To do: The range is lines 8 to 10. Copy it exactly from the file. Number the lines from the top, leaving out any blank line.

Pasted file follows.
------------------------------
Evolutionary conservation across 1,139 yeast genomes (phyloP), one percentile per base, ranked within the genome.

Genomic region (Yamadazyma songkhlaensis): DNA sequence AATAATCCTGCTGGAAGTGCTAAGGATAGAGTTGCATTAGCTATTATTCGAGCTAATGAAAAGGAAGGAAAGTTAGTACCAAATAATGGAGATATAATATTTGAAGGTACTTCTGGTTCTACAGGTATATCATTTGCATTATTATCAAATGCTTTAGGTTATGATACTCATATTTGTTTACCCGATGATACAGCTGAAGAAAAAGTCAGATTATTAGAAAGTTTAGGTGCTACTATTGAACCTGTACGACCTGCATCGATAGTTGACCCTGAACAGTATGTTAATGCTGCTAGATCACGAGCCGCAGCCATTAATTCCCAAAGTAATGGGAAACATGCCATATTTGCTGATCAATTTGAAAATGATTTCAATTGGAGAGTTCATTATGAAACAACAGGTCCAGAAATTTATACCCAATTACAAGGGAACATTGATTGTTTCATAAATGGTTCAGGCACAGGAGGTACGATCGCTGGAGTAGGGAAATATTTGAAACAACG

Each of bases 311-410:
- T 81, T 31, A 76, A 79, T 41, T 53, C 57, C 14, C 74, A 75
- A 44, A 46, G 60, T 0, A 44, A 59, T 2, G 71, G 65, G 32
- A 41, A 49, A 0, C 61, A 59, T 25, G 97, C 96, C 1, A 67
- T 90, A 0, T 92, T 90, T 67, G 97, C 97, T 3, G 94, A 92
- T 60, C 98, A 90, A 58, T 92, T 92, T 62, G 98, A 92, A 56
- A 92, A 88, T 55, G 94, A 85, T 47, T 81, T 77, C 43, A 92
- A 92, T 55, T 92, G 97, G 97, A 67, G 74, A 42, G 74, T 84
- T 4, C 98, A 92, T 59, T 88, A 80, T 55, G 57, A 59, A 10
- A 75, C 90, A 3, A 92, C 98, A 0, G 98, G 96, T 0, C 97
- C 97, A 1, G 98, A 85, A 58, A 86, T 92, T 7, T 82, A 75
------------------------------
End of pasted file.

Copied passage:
- T 60, C 98, A 90, A 58, T 92, T 92, T 62, G 98, A 92, A 56
- A 92, A 88, T 55, G 94, A 85, T 47, T 81, T 77, C 43, A 92
- A 92, T 55, T 92, G 97, G 97, A 67, G 74, A 42, G 74, T 84